Director: Xu Haofeng
Notable Cast: Liao Fan, Song Jia, Song Yang, Jiang Wen-Li, Chin Shih-Chieh, Maidina, Huang Jue
Also known as: The Master
Xu Haofeng is the next big name in Chinese cinema as an artistic force to be reckoned with. In many ways, he already is as his most recent film, The Final Master, is an award-winning piece of cinema that is finally getting its US debut from our friends at Well Go USA. Yet he’s proven throughout his three films as a director, The Sword Identity and Judge Archer prior to this one, that he has an innate knack of being able to take classic Chinese cinematic traditions and inject them with a modern artistic merit that brings them to a new level. The Final Master is Xu Haofeng’s finest cinematic work to date. It’s not only a highly entertaining martial arts film that utilizes many of the wuxia foundations as a base to build itself on, but it’s a film that strikes out as remarkably diverse in its tone without ever sacrificing the fluidity or depth of its narrative for the sake of making something entertaining for the masses. It’s a film that rides the line between the two worlds of cinema as art and entertainment while capitalizing on the successes of both. The Final Master is a brilliant display of inventive navigation of the genre and remains a film poignant and enjoyable in the best ways.
It’s a statement that he needs to make. Master Chen (Liao Fan) has to start a Wing Chun school in Tianjin and the sooner the better. However, to do so he needs to follow some very strict rules and the first one is to find a local wife (Song Jia) to establish himself in the community and take a new student (Song Yang) to challenge the masters of the other schools to force their hand into allowing his school to open. When things start to unravel with the local military though in regards to the martial arts schools, Master Chen will find himself over his head with only one way out.
|Romance will not always wait. Vengeance will.|
To understand how The Final Master works, it requires that one recognizes that it is established on two levels. The first level is that the film is a classic wuxia at its heart. This shouldn’t be surprising if one has seen either of Xu Haufeng’s previous films (both wuxia films) and this classic approach to one of China’s most distinctive genres is a prime foundation to build on. If the film is broken down to its bones, it hits all the key wuxia elements. The wandering swordsman, in this case a Wing Chun master skilled in knife work, must navigate a series of formidable foes in the form of various other masters of their arts made iconic in how the film uses its alley fight finale as a perfectly toned and effective gimmick. There is a secondary plot of romantic intrigue, traps are set by increasingly vile villains, and themes of loyalty and betrayal punctuate the emotional core of the film. It’s littered with classic style fight sequences, including a street fight with thieves or more traditional one on one battles between the Master’s lone student (played with scene stealing charisma by Song Yang), and it weaves between its action, drama, and humor with flair and natural flow. Fans of the genre are guaranteed to love the fantastic and realistic choreography of the film and the characters are genre tropes without any of the ‘been there, seen that’ tones to keep it from being lifted above its execution.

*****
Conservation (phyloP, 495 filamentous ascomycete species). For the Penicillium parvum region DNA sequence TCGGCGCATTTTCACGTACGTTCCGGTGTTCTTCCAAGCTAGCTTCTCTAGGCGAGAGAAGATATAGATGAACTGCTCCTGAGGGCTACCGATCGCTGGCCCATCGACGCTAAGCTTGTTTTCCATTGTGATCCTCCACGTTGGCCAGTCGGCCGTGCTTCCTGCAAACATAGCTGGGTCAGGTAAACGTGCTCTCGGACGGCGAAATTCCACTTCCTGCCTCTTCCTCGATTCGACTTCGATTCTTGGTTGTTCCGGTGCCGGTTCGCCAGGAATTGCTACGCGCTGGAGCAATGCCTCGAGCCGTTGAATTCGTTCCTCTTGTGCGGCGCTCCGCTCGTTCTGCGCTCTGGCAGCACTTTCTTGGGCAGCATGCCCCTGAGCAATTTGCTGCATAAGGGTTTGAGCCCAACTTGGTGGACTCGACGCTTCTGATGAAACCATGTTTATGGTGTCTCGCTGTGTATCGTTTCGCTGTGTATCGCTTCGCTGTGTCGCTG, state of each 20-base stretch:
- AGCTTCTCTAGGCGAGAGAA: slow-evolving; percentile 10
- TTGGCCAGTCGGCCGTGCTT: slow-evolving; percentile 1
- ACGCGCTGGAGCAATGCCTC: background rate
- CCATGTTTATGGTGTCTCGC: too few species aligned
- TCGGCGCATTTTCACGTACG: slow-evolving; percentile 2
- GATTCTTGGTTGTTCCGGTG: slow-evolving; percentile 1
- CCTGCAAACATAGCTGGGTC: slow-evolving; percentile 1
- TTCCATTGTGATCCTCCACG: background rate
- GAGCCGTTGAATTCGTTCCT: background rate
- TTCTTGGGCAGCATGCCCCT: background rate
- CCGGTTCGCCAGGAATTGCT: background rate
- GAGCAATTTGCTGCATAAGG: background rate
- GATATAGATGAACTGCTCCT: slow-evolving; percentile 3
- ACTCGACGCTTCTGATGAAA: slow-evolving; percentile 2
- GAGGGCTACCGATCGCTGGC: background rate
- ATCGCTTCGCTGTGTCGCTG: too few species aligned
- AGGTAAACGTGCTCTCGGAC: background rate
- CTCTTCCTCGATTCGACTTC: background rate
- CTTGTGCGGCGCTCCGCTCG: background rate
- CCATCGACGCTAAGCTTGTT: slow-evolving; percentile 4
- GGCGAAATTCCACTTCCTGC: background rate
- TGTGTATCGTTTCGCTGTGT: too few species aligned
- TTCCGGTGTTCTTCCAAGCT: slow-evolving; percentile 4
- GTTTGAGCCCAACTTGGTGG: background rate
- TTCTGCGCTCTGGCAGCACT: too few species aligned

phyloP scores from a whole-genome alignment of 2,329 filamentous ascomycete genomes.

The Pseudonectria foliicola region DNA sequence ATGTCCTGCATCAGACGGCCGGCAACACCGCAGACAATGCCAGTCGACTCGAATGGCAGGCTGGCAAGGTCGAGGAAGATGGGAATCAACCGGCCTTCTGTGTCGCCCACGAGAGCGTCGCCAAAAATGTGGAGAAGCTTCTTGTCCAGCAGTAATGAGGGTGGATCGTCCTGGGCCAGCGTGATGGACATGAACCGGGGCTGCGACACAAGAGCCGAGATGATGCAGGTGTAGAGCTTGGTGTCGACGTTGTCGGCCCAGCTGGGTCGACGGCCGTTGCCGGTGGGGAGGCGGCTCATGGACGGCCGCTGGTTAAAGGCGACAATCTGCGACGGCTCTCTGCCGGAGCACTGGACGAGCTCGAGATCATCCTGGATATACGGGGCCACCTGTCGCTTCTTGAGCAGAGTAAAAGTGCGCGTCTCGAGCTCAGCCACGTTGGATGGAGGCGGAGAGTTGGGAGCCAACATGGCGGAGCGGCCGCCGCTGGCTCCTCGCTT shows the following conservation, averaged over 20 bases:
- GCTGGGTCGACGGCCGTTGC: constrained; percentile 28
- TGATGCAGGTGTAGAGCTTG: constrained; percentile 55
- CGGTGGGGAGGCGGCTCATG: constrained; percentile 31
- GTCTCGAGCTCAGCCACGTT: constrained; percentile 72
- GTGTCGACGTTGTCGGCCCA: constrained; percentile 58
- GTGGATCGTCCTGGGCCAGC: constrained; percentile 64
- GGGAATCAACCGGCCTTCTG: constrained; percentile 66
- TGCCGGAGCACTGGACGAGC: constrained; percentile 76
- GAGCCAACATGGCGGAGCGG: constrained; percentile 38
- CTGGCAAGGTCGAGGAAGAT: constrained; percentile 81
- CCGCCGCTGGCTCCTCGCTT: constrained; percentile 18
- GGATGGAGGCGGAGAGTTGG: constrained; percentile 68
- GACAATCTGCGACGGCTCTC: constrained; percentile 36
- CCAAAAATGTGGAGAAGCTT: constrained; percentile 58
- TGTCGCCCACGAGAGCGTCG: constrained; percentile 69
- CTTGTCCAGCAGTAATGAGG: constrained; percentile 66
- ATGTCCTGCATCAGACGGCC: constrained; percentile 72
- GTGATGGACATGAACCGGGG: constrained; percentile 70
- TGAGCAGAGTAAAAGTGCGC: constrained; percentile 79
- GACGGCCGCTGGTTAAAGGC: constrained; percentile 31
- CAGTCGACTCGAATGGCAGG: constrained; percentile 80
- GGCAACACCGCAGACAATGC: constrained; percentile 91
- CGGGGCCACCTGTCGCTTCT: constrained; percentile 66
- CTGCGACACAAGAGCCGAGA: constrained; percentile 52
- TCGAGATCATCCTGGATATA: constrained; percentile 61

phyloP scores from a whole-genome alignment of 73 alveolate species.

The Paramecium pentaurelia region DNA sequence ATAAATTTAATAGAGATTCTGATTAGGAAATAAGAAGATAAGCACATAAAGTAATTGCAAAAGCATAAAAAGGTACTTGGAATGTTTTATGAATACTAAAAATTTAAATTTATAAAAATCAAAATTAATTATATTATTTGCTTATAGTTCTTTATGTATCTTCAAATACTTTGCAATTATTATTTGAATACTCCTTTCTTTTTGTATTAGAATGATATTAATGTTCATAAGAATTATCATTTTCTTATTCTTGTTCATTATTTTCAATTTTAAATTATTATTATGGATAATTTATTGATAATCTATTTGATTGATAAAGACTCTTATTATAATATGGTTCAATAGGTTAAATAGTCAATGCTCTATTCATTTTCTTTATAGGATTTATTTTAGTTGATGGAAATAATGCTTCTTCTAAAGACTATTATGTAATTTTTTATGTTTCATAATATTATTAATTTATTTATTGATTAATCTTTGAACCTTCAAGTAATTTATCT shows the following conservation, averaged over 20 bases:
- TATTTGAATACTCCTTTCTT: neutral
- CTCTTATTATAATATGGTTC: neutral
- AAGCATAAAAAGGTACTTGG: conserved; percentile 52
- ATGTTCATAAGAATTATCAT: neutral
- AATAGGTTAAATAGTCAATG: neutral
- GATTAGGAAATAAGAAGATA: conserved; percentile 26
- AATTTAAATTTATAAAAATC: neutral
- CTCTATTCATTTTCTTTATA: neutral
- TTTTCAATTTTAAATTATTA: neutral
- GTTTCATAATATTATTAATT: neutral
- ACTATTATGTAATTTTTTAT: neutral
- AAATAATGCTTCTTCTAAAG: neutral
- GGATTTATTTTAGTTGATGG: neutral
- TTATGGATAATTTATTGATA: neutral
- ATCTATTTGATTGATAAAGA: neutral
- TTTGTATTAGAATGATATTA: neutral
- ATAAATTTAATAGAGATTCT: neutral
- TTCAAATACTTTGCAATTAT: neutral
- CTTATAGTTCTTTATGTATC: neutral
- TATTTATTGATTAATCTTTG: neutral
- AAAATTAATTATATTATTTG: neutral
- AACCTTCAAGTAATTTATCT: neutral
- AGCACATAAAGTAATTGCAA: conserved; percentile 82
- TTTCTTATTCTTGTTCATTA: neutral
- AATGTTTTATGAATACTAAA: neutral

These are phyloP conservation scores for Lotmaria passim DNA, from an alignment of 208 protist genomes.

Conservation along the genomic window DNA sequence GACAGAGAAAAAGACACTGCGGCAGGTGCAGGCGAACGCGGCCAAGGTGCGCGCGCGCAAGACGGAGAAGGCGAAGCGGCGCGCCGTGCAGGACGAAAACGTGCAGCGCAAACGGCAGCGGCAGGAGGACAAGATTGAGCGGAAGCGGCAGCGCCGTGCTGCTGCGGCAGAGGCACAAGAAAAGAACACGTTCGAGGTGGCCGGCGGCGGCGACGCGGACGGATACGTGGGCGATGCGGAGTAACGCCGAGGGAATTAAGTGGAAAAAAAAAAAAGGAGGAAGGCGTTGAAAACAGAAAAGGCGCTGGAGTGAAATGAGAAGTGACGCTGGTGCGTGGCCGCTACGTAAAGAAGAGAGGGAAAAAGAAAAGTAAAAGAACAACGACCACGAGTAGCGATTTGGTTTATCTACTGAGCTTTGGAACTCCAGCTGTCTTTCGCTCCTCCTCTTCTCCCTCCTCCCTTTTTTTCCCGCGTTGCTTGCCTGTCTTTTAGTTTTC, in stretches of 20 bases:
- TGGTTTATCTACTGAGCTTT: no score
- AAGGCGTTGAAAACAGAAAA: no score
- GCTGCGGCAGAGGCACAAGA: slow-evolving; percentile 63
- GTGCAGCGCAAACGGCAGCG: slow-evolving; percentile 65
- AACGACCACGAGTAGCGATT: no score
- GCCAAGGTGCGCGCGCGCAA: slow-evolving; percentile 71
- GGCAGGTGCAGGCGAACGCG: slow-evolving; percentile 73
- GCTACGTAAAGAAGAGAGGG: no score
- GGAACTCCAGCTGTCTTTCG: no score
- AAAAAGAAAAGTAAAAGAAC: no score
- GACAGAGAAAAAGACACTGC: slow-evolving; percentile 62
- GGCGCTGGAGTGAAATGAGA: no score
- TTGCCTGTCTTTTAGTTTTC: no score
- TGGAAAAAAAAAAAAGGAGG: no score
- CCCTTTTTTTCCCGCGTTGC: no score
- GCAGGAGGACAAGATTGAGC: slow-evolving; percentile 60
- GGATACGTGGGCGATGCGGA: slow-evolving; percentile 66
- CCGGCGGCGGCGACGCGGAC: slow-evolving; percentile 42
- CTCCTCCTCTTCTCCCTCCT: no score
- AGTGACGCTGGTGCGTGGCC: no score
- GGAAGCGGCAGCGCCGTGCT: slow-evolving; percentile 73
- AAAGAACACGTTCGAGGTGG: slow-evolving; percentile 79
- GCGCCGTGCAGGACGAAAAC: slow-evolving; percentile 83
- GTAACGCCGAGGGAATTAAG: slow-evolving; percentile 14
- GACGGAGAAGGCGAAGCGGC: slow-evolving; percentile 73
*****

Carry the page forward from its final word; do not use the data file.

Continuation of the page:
It’s an execution that represents the second level which The Final Master works on. Xu Haofeng’s writing style, while resting firmly in the genre’s elements, works in a smooth manner that floats between important moments in a stream of consciousness manner without falling into the trappings of the narrative structure. Xu Haofeng was the writer on the critically acclaimed Ipsploitation flick The Grandmaster, but where Wong Kar Wai embraced a dreamlike quality of its narrative, Xu Haofeng never reaches into realms of pretentiousness with how he approaches it and it’s remarkably refreshing and deep without sacrificing the entertaining and grounded elements of the characters and story being told. The Final Master is further grounded by phenomenal performances from all of its cast, although it’s hard not to give massive recognition to Liao Fan who embeds a complex layered character as the titular Master, and that entrenches nuance and meaning to many of the more predictable moments are The Final Master goes through the wuxia requirements. A prime example of this is just how effective the romantic plotline is between Master Chen and his wife works without ever caving into the melodramatic moments (defending her against street thugs for her purse) and giving each character a growth arc that works in conjunction with the romantic plot and the larger plot of the wuxia story.
|Now that's a knife.|
For those people out there that enjoy classic Chinese cinema or love wuxia style tales, then one ought to look no further beyond The Final Master. For those others who find the style of either of those cheesy or outdated in a modern cinema landscape, also look no further beyond The Final Master. It’s the perfect balance between using its classic wuxia foundations and modern artistic style that makes this film so impeccable in its heart, characters, and action. Not only is this one of the best martial arts films to be released this year, it’s easily one of the best films of the year…period. Do yourself a favor and submit to learn from The Final Master.
Written By Matt Reifschneider
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